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Unexplained Surge In Earthquakes

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Yes, there's quakes all the time that we don't feel. But trust me, the ones that you do feel, are scary, and no one that's actually experienced a big one can deny that. The only safe place is straight up, off the ground.

It seems like we're having a lot more earthquakes, but according to the USGS website, it's because we have an increase in the number of seismograph stations in the world and all the improvement in global communication. Here's a quote:

In 1931, there were about 350 stations operating in the world; today, there are more that 4,000 stations and the data now comes in rapidly from these stations by telex, computer and satellite. This increase in the number of stations and the more timely receipt of data has allowed us and other seismological centers to locate many small earthquakes which were undetected in earlier years, and we are able to locate earthquakes more rapidly.

The NEIC now locates about 12,000 to 14,000 earthquakes each year or approximately 50 per day. Also, because of the improvements in communications and the increased interest in natural disasters, the public now learns about more earthquakes. According to long-term records (since about 1900), we expect about 18 major earthquakes (7.0 - 7.9) and one great earthquake (8.0 or above) in any given year. However, let's take a look at what has happened in the past 32 years, from 1969 through 2001, so far. Our records show that 1992, and 1995-1997 were the only years that we have reached or exceeded the long-term average number of major earthquakes since 1971. In 1970 and in 1971 we had 20 and 19 major earthquakes, respectively, but in other years the total was in many cases well below the 18 per year which we may expect based on the long-term average.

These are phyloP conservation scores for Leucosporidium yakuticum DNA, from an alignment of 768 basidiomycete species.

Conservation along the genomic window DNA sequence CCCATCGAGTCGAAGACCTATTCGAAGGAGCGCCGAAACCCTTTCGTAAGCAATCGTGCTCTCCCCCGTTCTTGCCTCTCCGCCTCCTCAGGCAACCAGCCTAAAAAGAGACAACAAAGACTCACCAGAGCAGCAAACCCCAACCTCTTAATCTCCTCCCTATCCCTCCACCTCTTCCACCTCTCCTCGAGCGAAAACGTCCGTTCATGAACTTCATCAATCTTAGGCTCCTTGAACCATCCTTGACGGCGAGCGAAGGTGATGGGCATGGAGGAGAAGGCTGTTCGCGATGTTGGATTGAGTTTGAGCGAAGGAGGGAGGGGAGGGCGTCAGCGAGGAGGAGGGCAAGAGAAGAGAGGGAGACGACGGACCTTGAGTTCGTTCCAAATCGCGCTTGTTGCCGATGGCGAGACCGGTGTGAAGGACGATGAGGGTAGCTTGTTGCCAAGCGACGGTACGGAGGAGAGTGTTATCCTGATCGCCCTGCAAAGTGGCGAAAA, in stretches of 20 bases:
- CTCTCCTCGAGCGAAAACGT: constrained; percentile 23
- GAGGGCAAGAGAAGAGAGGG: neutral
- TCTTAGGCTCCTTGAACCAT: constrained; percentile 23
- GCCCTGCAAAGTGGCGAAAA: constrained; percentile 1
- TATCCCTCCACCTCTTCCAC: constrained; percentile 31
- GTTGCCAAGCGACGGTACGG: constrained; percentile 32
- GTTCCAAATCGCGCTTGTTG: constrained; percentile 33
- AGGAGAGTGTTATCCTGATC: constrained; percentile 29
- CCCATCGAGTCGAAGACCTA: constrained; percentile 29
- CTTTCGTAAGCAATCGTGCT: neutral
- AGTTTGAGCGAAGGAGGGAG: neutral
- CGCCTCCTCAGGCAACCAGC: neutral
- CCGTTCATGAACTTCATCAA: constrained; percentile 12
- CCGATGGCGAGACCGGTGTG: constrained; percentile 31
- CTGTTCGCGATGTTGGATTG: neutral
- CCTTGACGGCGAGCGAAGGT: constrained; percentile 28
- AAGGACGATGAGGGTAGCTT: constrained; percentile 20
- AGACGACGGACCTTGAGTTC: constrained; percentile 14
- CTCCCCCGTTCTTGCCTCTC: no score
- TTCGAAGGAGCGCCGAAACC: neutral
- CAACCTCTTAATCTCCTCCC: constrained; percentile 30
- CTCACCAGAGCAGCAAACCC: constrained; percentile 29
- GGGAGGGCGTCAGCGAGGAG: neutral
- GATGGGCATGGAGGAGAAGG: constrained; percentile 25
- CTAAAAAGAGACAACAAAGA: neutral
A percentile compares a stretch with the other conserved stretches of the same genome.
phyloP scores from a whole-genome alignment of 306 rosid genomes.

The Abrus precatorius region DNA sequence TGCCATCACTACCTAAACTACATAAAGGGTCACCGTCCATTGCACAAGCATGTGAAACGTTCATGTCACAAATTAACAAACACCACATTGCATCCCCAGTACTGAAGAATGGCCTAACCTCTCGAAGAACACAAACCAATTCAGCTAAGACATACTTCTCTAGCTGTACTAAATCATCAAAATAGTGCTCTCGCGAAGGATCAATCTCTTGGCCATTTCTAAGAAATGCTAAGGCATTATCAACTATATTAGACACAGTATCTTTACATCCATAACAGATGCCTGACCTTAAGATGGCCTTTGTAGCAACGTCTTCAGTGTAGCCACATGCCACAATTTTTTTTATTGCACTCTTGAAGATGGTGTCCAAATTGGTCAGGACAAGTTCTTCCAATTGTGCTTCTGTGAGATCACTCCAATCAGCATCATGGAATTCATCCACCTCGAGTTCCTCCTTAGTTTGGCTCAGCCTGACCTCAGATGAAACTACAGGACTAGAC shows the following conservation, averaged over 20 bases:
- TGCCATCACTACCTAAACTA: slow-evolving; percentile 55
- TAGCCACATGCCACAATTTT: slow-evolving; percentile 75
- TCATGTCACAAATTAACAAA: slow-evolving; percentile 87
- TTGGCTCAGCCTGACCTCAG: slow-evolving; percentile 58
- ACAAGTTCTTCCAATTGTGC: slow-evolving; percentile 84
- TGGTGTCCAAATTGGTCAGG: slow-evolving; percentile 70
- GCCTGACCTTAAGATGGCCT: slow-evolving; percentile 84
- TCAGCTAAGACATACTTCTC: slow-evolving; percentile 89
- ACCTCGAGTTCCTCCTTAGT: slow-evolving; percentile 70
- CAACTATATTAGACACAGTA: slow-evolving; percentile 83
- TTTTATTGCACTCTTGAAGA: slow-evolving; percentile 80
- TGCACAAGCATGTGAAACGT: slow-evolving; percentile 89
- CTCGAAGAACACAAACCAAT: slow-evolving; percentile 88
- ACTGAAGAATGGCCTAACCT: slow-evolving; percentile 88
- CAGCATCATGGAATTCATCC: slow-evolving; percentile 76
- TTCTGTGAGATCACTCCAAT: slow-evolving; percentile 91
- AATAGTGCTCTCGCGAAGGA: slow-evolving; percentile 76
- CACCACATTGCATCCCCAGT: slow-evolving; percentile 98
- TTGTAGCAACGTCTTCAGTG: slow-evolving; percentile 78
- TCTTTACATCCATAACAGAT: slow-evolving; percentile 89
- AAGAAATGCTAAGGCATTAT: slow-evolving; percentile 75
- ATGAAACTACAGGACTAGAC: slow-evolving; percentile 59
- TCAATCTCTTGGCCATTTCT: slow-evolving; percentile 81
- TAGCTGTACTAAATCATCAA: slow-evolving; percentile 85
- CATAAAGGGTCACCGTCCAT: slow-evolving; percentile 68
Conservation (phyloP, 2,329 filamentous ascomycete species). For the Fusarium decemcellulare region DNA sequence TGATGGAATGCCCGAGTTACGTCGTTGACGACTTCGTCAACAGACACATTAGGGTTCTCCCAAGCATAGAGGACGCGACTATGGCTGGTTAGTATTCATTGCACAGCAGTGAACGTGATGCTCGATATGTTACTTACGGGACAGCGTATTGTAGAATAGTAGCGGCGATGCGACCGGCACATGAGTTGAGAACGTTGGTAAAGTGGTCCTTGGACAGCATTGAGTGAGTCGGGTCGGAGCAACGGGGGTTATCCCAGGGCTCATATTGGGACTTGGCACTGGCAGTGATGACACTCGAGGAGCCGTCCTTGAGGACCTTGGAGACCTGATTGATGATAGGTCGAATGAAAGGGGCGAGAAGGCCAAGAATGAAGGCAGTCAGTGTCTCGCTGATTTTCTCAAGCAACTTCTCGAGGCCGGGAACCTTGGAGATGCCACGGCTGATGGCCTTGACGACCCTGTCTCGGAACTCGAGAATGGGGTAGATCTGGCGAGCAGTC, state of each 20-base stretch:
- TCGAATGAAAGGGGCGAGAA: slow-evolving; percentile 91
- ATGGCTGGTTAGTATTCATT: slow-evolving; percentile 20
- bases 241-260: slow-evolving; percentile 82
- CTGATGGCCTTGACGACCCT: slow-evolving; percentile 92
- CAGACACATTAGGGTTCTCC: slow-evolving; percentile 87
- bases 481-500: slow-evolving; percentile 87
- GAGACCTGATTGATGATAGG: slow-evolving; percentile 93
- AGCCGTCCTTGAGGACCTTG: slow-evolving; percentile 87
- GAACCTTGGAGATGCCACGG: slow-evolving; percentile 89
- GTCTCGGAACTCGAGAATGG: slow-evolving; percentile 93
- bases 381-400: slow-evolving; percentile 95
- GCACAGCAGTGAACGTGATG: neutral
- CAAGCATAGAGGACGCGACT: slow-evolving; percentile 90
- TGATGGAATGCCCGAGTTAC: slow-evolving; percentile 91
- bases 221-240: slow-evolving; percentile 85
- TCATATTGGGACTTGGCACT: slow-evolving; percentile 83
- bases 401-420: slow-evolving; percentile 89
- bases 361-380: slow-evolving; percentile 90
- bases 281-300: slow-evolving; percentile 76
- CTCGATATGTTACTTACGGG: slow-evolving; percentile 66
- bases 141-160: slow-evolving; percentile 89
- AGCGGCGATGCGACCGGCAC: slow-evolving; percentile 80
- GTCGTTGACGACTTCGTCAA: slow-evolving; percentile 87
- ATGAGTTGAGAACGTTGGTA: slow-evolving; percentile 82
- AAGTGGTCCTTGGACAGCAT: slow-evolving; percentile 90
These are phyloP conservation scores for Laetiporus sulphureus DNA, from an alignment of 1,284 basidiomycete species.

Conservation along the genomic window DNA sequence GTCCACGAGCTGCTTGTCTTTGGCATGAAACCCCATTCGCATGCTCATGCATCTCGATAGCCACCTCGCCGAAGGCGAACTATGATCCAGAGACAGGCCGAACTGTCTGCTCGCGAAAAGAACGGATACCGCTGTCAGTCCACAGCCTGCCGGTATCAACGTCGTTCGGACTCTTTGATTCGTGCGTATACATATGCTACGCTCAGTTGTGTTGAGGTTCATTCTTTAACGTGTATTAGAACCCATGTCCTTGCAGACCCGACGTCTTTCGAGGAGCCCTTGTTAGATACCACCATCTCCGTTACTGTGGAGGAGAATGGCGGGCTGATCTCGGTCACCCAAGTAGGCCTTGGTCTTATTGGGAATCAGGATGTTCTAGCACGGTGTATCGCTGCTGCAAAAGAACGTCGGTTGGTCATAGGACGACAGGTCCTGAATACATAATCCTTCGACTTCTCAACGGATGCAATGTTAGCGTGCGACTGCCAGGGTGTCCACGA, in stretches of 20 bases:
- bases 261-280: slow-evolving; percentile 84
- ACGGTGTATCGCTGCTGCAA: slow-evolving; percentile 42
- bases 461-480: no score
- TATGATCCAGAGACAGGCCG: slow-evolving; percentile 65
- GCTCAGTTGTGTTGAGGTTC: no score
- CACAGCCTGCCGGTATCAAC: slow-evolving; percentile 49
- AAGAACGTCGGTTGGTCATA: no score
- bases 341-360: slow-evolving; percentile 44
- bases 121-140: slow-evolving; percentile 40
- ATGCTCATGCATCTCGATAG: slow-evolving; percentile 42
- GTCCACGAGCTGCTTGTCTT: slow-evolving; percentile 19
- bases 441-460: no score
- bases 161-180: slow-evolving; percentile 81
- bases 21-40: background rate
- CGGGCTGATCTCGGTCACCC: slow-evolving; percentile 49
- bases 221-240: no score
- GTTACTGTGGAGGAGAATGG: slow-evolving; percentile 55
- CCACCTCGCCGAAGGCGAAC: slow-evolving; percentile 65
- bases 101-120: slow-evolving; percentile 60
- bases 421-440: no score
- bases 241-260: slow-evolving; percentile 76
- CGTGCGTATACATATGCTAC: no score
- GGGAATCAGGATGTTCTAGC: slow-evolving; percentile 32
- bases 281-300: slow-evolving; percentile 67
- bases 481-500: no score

The biggest danger is the population increase in earthquake-prone areas.

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  • Elders (Admins)

Frightening earthquake in New Zealand yesterday. Apparently two of the reasons why the death and injury figures are so high are that the quake originated at a fairly shallow depth and it happened during the lunch hour when the city centre was at its busiest.

Some of the pictures show not only the devastation but also how some buildings almost totally collapsed yet others right next to them appear undamaged. One interview I found very upsetting was a woman who was trying to figure out how to get through the blocked road system to get to her child's day care centre.

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  • Elders (Admins)

A team from the fire and rescue service here has also flown out. I should imagine the New Zealand firefighters will be glad to have the extra expertise coming in from various parts of the world - I shouldn't think they've had much sleep since Monday.

Here's a photograph taken from a view point overlooking Christchurch at or shortly after the quake hit, showing the dust and debris in the air from collapsed buildings:


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